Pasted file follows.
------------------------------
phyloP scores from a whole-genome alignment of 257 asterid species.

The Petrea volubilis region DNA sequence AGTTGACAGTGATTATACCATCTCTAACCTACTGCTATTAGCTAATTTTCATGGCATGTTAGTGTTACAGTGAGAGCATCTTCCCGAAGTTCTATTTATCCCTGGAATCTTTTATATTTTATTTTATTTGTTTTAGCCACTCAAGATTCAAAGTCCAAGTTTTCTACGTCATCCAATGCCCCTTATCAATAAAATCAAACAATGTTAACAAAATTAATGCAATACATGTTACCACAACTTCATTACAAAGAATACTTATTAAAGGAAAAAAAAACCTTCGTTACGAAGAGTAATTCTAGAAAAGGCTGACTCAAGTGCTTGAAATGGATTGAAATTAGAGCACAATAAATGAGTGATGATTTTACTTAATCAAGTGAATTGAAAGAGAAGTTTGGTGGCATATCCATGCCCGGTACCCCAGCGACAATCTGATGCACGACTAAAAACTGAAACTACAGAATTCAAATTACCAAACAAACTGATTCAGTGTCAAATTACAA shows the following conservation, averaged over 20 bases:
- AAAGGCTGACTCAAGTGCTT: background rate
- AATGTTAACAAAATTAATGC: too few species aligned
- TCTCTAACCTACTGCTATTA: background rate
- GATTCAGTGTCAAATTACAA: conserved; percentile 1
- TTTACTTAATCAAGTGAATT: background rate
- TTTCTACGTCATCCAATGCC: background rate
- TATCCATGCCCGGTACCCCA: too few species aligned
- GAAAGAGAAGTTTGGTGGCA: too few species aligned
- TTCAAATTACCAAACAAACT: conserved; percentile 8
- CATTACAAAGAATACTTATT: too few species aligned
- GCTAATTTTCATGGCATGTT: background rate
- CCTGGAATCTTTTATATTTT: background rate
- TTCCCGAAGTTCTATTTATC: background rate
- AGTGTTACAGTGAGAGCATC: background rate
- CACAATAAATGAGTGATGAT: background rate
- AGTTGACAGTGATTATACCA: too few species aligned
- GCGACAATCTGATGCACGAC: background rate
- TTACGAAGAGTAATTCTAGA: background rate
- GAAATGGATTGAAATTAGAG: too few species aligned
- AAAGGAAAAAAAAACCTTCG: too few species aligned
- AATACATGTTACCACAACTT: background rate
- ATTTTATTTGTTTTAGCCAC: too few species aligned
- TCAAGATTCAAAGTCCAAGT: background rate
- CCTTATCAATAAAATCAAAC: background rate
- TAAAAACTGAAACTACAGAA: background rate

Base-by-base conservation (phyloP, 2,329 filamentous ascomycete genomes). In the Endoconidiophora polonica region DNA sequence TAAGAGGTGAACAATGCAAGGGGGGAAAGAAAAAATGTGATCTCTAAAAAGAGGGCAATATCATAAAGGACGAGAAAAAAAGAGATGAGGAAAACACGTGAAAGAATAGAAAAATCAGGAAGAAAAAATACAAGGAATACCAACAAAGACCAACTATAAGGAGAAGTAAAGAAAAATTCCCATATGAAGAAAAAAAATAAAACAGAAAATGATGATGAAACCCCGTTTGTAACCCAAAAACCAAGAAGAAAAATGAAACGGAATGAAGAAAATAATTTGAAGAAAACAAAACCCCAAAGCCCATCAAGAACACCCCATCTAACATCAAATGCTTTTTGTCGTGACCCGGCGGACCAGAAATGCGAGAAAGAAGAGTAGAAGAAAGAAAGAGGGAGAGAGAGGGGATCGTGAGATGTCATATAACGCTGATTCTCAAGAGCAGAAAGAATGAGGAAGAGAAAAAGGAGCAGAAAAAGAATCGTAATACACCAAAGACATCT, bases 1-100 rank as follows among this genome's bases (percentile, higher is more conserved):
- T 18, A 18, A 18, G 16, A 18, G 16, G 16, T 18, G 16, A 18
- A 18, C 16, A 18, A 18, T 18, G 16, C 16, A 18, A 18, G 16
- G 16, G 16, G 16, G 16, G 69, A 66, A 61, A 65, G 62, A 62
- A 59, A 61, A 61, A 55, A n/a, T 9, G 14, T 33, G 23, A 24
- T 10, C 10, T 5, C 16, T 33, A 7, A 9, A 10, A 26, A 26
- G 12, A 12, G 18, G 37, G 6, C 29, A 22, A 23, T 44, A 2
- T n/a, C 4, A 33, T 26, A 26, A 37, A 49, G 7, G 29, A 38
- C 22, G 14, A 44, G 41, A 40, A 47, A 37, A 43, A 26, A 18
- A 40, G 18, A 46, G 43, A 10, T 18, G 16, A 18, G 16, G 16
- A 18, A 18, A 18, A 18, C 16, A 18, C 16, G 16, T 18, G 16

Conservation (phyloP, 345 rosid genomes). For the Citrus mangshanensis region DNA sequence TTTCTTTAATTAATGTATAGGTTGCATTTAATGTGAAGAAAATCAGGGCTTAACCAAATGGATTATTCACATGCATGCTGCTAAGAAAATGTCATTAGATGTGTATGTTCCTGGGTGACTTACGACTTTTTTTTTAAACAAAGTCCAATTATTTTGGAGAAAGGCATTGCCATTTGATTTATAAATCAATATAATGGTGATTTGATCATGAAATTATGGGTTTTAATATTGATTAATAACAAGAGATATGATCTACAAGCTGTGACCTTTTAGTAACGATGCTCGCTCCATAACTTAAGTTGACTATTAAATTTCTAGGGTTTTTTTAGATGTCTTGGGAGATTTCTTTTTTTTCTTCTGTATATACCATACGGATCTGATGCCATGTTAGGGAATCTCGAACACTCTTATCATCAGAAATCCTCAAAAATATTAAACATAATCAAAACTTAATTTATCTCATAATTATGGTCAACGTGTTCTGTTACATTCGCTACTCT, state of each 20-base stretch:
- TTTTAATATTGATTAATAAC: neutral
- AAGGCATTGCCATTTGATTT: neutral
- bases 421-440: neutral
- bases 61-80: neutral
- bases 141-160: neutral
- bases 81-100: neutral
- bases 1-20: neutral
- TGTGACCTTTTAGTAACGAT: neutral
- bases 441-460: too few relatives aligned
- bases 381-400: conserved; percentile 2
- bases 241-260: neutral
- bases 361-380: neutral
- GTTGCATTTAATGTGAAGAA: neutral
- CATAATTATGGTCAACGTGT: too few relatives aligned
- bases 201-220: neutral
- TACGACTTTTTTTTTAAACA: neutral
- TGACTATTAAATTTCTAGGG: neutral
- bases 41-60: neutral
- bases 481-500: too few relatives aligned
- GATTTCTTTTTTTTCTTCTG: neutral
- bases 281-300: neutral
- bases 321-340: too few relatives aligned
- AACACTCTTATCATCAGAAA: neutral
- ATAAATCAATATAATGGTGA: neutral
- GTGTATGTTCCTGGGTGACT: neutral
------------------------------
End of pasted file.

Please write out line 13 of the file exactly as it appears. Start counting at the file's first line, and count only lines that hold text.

- GCTAATTTTCATGGCATGTT: background rate